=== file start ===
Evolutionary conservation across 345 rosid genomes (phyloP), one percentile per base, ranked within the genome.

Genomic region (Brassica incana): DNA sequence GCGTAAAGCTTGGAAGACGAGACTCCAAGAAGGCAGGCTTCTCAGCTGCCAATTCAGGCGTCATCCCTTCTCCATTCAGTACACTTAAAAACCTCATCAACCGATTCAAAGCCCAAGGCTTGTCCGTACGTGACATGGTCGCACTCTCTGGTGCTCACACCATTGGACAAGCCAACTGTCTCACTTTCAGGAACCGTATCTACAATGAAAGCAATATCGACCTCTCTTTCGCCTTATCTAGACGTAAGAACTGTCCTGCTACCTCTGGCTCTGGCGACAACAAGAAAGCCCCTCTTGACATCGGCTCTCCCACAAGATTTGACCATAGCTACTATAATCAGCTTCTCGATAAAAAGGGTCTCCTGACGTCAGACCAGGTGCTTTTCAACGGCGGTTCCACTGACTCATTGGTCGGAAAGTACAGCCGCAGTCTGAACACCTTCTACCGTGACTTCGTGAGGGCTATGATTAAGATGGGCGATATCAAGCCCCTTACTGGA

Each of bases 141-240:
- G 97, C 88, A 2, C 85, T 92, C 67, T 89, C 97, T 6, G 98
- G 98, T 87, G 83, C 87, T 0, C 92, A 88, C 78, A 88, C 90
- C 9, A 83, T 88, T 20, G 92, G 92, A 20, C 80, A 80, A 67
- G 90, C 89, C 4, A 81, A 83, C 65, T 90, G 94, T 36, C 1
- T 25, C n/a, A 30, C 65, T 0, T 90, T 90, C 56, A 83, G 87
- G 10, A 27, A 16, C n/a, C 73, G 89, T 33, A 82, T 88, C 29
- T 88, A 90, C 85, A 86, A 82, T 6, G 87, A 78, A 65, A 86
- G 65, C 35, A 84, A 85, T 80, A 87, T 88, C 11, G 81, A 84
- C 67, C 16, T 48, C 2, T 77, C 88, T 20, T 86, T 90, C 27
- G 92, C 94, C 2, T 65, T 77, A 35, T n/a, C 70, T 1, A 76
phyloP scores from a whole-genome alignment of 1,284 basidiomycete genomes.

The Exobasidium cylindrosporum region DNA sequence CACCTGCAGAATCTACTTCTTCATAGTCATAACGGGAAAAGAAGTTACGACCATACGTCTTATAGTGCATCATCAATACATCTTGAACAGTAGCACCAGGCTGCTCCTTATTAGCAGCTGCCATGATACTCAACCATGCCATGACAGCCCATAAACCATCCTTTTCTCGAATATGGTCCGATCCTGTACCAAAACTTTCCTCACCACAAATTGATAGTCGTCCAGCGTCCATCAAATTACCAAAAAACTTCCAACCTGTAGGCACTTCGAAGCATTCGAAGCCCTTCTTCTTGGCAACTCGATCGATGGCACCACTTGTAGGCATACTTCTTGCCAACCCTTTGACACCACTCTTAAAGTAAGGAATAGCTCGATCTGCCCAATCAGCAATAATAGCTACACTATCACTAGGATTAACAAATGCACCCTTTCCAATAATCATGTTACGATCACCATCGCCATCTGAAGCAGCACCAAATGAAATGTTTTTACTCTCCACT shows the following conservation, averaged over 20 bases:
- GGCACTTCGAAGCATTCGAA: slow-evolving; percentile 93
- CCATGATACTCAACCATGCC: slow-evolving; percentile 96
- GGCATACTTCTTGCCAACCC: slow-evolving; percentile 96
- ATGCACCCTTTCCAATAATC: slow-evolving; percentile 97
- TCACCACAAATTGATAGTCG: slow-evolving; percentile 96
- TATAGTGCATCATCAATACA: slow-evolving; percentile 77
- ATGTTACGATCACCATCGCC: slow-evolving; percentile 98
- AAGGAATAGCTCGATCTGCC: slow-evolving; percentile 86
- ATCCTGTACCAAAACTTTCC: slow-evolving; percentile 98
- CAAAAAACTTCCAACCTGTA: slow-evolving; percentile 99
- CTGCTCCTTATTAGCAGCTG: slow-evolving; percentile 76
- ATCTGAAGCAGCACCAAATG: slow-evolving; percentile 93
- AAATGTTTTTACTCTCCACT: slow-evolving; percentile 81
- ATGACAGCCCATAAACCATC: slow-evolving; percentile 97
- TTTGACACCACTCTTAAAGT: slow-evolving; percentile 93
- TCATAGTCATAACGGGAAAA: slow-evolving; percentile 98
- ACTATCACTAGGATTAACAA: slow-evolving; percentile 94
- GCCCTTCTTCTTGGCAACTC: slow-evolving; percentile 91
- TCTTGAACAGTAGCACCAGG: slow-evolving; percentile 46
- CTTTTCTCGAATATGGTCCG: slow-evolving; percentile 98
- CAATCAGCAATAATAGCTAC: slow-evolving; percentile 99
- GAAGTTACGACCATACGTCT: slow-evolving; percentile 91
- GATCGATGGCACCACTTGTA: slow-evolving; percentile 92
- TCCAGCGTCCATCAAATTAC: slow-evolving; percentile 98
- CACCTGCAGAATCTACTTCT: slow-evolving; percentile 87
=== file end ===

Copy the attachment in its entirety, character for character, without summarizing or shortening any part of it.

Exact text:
Evolutionary conservation across 345 rosid genomes (phyloP), one percentile per base, ranked within the genome.

Genomic region (Brassica incana): DNA sequence GCGTAAAGCTTGGAAGACGAGACTCCAAGAAGGCAGGCTTCTCAGCTGCCAATTCAGGCGTCATCCCTTCTCCATTCAGTACACTTAAAAACCTCATCAACCGATTCAAAGCCCAAGGCTTGTCCGTACGTGACATGGTCGCACTCTCTGGTGCTCACACCATTGGACAAGCCAACTGTCTCACTTTCAGGAACCGTATCTACAATGAAAGCAATATCGACCTCTCTTTCGCCTTATCTAGACGTAAGAACTGTCCTGCTACCTCTGGCTCTGGCGACAACAAGAAAGCCCCTCTTGACATCGGCTCTCCCACAAGATTTGACCATAGCTACTATAATCAGCTTCTCGATAAAAAGGGTCTCCTGACGTCAGACCAGGTGCTTTTCAACGGCGGTTCCACTGACTCATTGGTCGGAAAGTACAGCCGCAGTCTGAACACCTTCTACCGTGACTTCGTGAGGGCTATGATTAAGATGGGCGATATCAAGCCCCTTACTGGA

Each of bases 141-240:
- G 97, C 88, A 2, C 85, T 92, C 67, T 89, C 97, T 6, G 98
- G 98, T 87, G 83, C 87, T 0, C 92, A 88, C 78, A 88, C 90
- C 9, A 83, T 88, T 20, G 92, G 92, A 20, C 80, A 80, A 67
- G 90, C 89, C 4, A 81, A 83, C 65, T 90, G 94, T 36, C 1
- T 25, C n/a, A 30, C 65, T 0, T 90, T 90, C 56, A 83, G 87
- G 10, A 27, A 16, C n/a, C 73, G 89, T 33, A 82, T 88, C 29
- T 88, A 90, C 85, A 86, A 82, T 6, G 87, A 78, A 65, A 86
- G 65, C 35, A 84, A 85, T 80, A 87, T 88, C 11, G 81, A 84
- C 67, C 16, T 48, C 2, T 77, C 88, T 20, T 86, T 90, C 27
- G 92, C 94, C 2, T 65, T 77, A 35, T n/a, C 70, T 1, A 76
phyloP scores from a whole-genome alignment of 1,284 basidiomycete genomes.

The Exobasidium cylindrosporum region DNA sequence CACCTGCAGAATCTACTTCTTCATAGTCATAACGGGAAAAGAAGTTACGACCATACGTCTTATAGTGCATCATCAATACATCTTGAACAGTAGCACCAGGCTGCTCCTTATTAGCAGCTGCCATGATACTCAACCATGCCATGACAGCCCATAAACCATCCTTTTCTCGAATATGGTCCGATCCTGTACCAAAACTTTCCTCACCACAAATTGATAGTCGTCCAGCGTCCATCAAATTACCAAAAAACTTCCAACCTGTAGGCACTTCGAAGCATTCGAAGCCCTTCTTCTTGGCAACTCGATCGATGGCACCACTTGTAGGCATACTTCTTGCCAACCCTTTGACACCACTCTTAAAGTAAGGAATAGCTCGATCTGCCCAATCAGCAATAATAGCTACACTATCACTAGGATTAACAAATGCACCCTTTCCAATAATCATGTTACGATCACCATCGCCATCTGAAGCAGCACCAAATGAAATGTTTTTACTCTCCACT shows the following conservation, averaged over 20 bases:
- GGCACTTCGAAGCATTCGAA: slow-evolving; percentile 93
- CCATGATACTCAACCATGCC: slow-evolving; percentile 96
- GGCATACTTCTTGCCAACCC: slow-evolving; percentile 96
- ATGCACCCTTTCCAATAATC: slow-evolving; percentile 97
- TCACCACAAATTGATAGTCG: slow-evolving; percentile 96
- TATAGTGCATCATCAATACA: slow-evolving; percentile 77
- ATGTTACGATCACCATCGCC: slow-evolving; percentile 98
- AAGGAATAGCTCGATCTGCC: slow-evolving; percentile 86
- ATCCTGTACCAAAACTTTCC: slow-evolving; percentile 98
- CAAAAAACTTCCAACCTGTA: slow-evolving; percentile 99
- CTGCTCCTTATTAGCAGCTG: slow-evolving; percentile 76
- ATCTGAAGCAGCACCAAATG: slow-evolving; percentile 93
- AAATGTTTTTACTCTCCACT: slow-evolving; percentile 81
- ATGACAGCCCATAAACCATC: slow-evolving; percentile 97
- TTTGACACCACTCTTAAAGT: slow-evolving; percentile 93
- TCATAGTCATAACGGGAAAA: slow-evolving; percentile 98
- ACTATCACTAGGATTAACAA: slow-evolving; percentile 94
- GCCCTTCTTCTTGGCAACTC: slow-evolving; percentile 91
- TCTTGAACAGTAGCACCAGG: slow-evolving; percentile 46
- CTTTTCTCGAATATGGTCCG: slow-evolving; percentile 98
- CAATCAGCAATAATAGCTAC: slow-evolving; percentile 99
- GAAGTTACGACCATACGTCT: slow-evolving; percentile 91
- GATCGATGGCACCACTTGTA: slow-evolving; percentile 92
- TCCAGCGTCCATCAAATTAC: slow-evolving; percentile 98
- CACCTGCAGAATCTACTTCT: slow-evolving; percentile 87